This incident, I believe, is not to be seen as abstract and it’s no coincidence that the raid on their office came amid efforts to prosecute corrupt officials from Sadr’s movement and the Fadheela Party. The list includes the former deputy minister of health, a Sadr follower who’s been accused of running sectarian death squads and the chief of the integrity committee in the parliament; a member of the Fadheela Party which is believed to be involved in massive oil smuggling operations in the south. He is now about to lose parliamentary immunity over corruption charges.
The interesting thing indeed is that the officials who are leading this campaign and rose to challenge the Sadrists and the association are from their respective sects and regions.
On Nov. 26, Khalif Haloos of the Sadr al Yusifiyah Nahia Governance Council hosted more than 500 sheiks from Sunni, Shi’a and Kurdish tribes. Also in attendance were Coalition Forces from the 1st Battalion, 187th Infantry Regiment, 3rd Brigade Combat Team, 101st Airborne Division (Air Assault), who were the invited guests of the Iraqis who organized the meeting. Security for this meeting, the largest of several important reconciliation gatherings in MND-C in recent days, was provided by the Iraqi Security Forces.
“This meeting was an example of Sunnis and Shias working together,” said Col. Dominic Caraccilo, commander of 3rd BCT, 101st Abn. Div (AASLT). “The ISF took the lead in providing security for the meeting, and we had representation from all the key players in that area. That dynamic, coming from the local level, could be an example for the national government.”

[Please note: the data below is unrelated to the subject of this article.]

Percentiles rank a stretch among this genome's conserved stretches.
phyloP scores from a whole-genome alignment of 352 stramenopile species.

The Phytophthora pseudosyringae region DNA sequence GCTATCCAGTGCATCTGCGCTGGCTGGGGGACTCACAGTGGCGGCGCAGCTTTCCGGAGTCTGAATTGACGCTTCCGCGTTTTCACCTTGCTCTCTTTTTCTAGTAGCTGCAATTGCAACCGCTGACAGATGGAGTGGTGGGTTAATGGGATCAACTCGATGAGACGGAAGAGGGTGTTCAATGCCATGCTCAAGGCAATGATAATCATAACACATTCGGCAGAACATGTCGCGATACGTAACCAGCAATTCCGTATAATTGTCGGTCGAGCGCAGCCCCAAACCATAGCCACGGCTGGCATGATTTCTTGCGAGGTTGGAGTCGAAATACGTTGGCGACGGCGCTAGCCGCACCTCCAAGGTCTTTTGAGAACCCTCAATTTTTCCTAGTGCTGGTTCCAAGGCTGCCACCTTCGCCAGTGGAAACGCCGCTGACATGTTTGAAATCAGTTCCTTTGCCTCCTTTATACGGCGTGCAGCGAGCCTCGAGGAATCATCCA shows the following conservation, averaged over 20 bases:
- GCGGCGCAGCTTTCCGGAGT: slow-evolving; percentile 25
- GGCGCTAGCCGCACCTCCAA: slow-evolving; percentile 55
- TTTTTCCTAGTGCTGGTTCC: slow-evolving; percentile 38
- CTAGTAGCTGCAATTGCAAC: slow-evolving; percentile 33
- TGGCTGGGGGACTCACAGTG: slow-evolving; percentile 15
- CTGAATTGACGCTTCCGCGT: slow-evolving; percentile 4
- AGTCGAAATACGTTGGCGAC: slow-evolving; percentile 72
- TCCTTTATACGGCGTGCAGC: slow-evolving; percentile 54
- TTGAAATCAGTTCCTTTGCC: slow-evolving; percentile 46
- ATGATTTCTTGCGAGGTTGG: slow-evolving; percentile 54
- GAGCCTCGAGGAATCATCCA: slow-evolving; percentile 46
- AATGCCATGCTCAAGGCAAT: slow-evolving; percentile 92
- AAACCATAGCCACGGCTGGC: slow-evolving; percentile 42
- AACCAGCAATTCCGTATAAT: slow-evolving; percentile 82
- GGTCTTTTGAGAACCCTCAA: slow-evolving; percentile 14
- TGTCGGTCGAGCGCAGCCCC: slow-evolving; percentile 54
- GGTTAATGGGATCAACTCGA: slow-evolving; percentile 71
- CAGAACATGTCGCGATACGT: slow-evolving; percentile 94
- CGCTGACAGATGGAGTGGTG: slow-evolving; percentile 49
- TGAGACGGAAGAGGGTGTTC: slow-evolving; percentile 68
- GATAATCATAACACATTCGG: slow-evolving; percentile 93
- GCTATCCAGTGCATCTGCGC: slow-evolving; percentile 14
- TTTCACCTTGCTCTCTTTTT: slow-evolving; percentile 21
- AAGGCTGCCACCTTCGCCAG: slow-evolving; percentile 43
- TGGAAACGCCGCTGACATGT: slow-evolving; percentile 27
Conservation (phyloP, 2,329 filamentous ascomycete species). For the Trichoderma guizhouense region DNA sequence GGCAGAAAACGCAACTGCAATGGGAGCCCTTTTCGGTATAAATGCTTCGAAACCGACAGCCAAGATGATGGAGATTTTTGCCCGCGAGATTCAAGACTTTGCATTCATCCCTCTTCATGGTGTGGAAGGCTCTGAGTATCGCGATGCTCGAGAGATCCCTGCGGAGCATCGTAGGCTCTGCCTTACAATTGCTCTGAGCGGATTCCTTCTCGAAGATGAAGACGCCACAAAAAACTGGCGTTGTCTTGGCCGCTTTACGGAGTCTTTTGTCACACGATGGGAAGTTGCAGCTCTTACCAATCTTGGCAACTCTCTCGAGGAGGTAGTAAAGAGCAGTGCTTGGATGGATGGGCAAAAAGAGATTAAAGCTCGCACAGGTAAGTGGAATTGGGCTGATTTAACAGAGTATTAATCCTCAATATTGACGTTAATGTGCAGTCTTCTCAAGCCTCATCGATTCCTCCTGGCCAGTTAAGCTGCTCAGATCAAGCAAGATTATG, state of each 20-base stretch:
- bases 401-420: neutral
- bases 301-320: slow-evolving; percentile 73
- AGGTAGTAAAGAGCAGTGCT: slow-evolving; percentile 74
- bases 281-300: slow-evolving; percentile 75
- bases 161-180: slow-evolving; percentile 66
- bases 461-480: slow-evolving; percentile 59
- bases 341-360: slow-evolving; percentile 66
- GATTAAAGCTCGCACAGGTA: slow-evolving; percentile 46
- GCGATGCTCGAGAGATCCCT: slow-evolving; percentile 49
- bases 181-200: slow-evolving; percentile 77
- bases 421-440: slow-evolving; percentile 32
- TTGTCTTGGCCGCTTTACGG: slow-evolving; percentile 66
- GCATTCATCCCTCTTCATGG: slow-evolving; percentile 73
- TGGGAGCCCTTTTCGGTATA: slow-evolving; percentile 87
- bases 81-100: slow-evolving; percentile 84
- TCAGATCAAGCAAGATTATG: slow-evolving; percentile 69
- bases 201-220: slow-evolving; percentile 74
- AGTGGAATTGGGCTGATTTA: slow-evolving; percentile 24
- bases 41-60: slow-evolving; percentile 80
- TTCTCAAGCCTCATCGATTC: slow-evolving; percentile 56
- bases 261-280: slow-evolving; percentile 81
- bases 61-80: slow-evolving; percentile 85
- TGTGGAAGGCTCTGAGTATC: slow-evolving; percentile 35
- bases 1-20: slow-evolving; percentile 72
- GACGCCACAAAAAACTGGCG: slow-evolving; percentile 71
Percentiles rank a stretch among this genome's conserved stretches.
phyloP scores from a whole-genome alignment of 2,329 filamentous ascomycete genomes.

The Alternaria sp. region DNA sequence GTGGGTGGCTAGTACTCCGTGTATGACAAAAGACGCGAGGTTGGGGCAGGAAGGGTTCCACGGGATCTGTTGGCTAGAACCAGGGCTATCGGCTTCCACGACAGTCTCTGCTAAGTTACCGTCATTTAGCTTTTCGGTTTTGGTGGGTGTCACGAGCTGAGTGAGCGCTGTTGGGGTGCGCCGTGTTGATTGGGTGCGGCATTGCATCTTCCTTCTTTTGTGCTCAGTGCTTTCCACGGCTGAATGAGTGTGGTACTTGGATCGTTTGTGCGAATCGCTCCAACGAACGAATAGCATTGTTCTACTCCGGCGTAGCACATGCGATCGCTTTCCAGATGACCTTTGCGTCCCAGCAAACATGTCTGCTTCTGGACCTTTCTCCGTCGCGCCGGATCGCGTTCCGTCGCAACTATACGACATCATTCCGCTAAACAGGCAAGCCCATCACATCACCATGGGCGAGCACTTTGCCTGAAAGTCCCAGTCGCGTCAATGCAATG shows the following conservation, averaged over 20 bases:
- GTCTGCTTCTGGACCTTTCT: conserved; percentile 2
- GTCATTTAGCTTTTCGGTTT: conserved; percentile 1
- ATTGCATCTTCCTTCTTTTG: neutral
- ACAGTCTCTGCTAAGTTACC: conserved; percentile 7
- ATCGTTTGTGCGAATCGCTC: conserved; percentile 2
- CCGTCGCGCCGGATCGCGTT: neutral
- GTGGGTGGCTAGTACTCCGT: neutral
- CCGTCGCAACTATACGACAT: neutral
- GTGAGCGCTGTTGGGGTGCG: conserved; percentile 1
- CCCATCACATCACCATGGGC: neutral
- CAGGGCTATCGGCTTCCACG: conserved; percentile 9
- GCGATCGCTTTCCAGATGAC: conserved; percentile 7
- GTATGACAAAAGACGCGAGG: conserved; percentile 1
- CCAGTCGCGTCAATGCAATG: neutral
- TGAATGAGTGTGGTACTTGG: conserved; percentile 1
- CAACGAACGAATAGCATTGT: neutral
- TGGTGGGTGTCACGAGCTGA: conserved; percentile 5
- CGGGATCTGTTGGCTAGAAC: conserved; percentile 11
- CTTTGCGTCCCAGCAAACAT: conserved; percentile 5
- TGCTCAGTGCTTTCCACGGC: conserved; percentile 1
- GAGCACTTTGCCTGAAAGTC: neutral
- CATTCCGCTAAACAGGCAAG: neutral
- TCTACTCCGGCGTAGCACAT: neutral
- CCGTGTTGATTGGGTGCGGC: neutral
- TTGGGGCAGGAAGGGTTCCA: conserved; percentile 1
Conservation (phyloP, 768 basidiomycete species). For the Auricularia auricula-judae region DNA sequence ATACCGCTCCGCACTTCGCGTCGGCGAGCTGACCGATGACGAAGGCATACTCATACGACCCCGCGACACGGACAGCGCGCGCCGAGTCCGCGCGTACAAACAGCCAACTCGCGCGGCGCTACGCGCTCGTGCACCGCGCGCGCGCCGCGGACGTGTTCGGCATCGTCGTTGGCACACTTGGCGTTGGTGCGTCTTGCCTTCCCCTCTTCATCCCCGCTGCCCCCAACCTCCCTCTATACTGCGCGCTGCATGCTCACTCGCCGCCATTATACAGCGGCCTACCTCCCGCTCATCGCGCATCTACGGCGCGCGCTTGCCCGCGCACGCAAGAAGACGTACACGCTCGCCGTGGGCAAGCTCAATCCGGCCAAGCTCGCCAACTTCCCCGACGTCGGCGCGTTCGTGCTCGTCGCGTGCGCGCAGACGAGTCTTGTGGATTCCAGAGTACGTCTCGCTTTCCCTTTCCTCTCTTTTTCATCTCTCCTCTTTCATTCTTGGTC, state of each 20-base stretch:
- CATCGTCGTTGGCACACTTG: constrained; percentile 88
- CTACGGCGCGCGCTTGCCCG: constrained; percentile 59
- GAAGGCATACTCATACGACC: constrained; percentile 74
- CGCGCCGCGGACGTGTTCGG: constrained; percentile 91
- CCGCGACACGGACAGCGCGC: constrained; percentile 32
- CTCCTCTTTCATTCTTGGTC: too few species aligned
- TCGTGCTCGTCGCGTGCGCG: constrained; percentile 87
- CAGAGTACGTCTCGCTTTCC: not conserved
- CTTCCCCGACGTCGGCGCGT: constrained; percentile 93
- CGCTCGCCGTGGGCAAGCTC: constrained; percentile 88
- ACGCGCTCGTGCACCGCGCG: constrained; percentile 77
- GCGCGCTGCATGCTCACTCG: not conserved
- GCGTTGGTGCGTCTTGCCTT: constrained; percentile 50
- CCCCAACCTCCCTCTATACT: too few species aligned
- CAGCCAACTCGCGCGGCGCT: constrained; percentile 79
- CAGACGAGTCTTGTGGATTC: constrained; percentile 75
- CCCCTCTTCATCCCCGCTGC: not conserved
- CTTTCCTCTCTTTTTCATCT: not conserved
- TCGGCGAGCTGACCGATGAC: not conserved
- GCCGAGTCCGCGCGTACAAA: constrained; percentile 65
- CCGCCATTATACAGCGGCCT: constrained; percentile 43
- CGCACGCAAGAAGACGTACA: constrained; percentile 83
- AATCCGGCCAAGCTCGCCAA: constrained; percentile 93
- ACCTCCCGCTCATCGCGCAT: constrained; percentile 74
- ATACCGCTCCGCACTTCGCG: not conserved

Another meeting was held Dec. 1 on the other side of MND-C at Forward Operating Base Hammer, east of Baghdad. Iraqi civic and tribal leaders in attendance offered frank assessments of their needs and asked U.S. and Iraqi officials for continued support with stabilization efforts.
Col. Wayne Grigsby, commander of the 3rd Heavy Brigade Combat Team, 3rd Infantry Division, said after the meeting, “I’ve spent 35 months of my life in Iraq, and this is the best I’ve ever seen it.” He noted, however, that there remain opportunities to synchronize U.S. and Iraqi efforts.
On Nov. 28, the 1st Battalion, 10th Field Artillery, 3rd HBCT, 3rd Inf. Div. opened a new medical clinic in Narwhan after the project was approved by Iraq’s Ministry of Health. As a signal of its commitment to the initiative, the ministry hired three doctors to work at the facility, two of whom are female.
The following day, the 1-10th FA conducted a school bag and bottled-water drop in Sabah Nisan. School children there received 180 school bags and 3,500 cases of water, distributed by the Concerned Local Citizens.
On Nov. 26, the Al-Wehda Nahia council celebrated with Iraqi and Coalition Forces the completion of a well system in al Sadiq. The system includes water pumps, storage tanks, a generator and quarters for a caretaker. The project was a joint effort by local Iraqis and Coalition Forces.
Finally, on Nov. 28, Iraqis celebrated the graduation of a class of small businessmen from an entrepreneur training program in the Mada’in Qada. The program helps develop business skills and planning among local business owners and then provides them with micro-grants to revitalize their businesses. As part of the program, U.S. military and civilian officials assess the proposals of the Iraqi graduates and award grants of up to $10,000 to eligible candidates.